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[BEIJING] Many of the major cities in developing countries are using untreated or partially treated wastewater to irrigate nearby farmland, according to the International Water Management Institute (IWMI).

In a report, released yesterday (18 August) at the World Water Week summit in Stockholm, Sweden, the IWMI highlights the need to develop practical measures in utilising wastewater while avoiding potential environmental and health risks.

Wastewater, mainly produced in cities, is directly used to solve the shortage of irrigation water in many developing countries. The IWMI says that wastewater irrigation occurs on around 20 million hectares of farmland across the developing world.

The authors of the report surveyed 53 cities across Africa, Asia, Latin America and the Middle East. They found that over 80 per cent of the cities studied used untreated or partially treated wastewater for agriculture.

Wastewater can contain high amounts of nutrition for crops, such as nitrogen and phosphorus, saving fertiliser costs for farmers. However, untreated water may also contain high amounts of organic pollutants or heavy metals, which can enter the food chain directly through irrigation.

But the authors do not recommend banning or reducing the practice by imposing stricter water criteria, since poor infrastructure and lack of funding in developing countries would hinder such measures and adversely affect farmers dependent on wastewater.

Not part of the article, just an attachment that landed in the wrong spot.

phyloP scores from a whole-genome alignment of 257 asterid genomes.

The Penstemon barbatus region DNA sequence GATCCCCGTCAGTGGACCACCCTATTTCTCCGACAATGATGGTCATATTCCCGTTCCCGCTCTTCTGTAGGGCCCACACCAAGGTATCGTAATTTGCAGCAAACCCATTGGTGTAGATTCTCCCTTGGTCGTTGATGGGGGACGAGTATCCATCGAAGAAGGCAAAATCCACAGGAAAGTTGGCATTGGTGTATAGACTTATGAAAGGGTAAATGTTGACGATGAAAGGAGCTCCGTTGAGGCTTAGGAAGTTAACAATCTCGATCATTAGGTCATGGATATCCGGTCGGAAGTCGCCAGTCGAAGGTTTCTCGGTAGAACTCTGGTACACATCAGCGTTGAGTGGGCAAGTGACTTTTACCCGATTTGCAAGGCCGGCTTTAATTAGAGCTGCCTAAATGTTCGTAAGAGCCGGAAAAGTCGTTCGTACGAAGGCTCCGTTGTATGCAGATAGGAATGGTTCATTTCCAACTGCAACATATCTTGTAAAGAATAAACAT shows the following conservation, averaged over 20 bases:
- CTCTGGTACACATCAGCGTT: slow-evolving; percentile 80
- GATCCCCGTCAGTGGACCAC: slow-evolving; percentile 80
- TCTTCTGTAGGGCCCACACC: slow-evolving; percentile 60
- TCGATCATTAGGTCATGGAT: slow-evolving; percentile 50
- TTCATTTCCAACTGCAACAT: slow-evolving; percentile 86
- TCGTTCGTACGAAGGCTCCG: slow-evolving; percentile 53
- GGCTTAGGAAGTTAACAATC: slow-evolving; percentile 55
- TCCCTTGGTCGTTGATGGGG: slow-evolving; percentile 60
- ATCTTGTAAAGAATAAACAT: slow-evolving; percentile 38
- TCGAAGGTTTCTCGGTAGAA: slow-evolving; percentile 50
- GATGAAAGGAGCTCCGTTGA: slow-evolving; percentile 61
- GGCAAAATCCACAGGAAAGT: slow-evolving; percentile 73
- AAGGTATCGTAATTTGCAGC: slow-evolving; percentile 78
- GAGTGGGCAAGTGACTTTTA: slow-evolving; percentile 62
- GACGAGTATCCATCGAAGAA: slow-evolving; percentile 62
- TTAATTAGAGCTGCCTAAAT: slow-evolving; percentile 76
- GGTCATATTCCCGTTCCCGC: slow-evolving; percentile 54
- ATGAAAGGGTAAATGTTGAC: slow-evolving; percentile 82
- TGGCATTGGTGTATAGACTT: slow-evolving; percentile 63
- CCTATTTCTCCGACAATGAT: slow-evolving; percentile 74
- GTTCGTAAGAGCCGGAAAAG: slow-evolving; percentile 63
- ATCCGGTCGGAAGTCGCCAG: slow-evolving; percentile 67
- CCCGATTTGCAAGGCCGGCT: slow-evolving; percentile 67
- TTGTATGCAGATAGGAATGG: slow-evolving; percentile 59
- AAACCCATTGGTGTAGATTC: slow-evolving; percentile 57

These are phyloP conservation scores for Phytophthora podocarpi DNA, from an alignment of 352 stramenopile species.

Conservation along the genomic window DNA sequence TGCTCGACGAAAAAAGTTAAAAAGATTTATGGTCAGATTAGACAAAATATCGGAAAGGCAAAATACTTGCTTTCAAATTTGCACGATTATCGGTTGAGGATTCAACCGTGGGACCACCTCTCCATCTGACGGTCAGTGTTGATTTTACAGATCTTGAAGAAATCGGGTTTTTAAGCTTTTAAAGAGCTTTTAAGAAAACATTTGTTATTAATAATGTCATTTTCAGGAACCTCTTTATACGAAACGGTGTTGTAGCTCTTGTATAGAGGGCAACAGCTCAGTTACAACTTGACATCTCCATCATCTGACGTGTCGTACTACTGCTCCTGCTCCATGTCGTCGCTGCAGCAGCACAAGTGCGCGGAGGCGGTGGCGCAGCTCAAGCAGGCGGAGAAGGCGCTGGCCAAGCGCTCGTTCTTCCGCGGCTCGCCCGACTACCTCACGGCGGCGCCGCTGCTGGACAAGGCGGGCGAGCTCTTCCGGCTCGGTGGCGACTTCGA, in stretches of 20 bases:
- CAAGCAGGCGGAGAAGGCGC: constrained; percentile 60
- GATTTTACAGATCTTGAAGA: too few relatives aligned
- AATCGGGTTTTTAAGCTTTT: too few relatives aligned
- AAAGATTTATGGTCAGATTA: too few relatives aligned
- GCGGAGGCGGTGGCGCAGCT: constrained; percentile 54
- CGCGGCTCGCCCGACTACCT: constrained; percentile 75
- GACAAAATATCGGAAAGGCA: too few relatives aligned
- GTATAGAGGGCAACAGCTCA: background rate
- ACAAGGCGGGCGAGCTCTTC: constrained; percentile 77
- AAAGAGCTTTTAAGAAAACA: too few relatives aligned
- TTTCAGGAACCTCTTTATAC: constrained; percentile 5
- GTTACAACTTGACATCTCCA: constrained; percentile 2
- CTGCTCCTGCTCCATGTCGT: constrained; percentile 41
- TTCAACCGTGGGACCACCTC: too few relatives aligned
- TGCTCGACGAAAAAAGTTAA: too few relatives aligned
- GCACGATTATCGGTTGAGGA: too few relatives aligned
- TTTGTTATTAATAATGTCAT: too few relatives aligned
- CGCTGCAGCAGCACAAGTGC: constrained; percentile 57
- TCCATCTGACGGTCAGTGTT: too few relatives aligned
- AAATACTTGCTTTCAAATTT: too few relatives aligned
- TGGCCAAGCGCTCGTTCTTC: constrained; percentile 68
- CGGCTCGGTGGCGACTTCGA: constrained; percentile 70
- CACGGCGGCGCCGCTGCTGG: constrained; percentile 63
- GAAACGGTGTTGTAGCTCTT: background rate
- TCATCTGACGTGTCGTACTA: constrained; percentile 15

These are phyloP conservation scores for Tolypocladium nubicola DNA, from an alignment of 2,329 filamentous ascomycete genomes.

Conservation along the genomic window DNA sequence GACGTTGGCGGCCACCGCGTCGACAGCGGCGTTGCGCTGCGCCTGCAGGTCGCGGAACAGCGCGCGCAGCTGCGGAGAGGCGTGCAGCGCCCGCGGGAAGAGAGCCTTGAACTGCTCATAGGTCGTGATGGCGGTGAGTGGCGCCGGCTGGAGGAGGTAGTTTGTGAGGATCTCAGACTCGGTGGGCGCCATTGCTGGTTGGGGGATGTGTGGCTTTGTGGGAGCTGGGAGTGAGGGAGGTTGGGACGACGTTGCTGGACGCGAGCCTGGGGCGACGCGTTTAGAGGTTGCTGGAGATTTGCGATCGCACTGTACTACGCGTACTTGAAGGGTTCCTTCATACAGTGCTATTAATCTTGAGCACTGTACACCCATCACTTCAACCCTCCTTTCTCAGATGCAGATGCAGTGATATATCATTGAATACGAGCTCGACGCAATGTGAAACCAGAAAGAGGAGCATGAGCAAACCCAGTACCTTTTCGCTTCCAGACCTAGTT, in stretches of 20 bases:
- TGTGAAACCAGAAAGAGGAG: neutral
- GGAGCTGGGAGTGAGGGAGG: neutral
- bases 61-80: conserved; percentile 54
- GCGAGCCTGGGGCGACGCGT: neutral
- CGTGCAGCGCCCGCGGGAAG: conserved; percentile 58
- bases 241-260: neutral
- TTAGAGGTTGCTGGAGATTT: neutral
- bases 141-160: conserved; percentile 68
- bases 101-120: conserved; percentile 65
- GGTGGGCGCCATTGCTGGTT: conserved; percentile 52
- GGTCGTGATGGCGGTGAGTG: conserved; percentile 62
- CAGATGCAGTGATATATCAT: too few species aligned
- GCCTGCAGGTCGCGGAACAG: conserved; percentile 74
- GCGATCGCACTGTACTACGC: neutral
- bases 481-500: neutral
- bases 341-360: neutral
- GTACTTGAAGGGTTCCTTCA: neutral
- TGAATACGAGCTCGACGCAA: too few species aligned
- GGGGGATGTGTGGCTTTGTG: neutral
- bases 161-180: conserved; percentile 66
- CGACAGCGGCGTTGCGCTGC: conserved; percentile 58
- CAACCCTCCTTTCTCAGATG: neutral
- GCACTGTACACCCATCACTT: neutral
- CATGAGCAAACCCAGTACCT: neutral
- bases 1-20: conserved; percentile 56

Instead, they say that innovative indigenous practices can be built upon to help reduce the health risks from wastewater agriculture. For example, in Ghana, Indonesia, Nepal and Vietnam, farmers store wastewater in ponds to allow suspended solids to settle out before use in irrigation.

The authors say the Millennium Development Goals (MDGs) on clean water should more closely link policies and investments for improvements in the water supply sector with those of the sanitation and waste disposal sector.

"The MDGs should rightly have a sanitation goal, but also mention safe disposal of water for productive and environmentally friendly reuse where feasible," David Molden, deputy director-general for research at the IWMI, told SciDev.Net.

Feng Shaoyuan, deputy director of China Agricultural Water Research Centre, says the report highlights the need for better policies to regulate wastewater farming.

"For example, wastewater irrigation should only be used for forest, grasslands and non-food crops. Also, wastewater irrigation should not be used near potable or clean water sources to avoid pollution," Feng told SciDev.Net.     

"With these policies, the health and environmental impacts of it can be greatly reduced even if there is insufficient infrastructure to treat wastewater,"

Link to full report [528kB]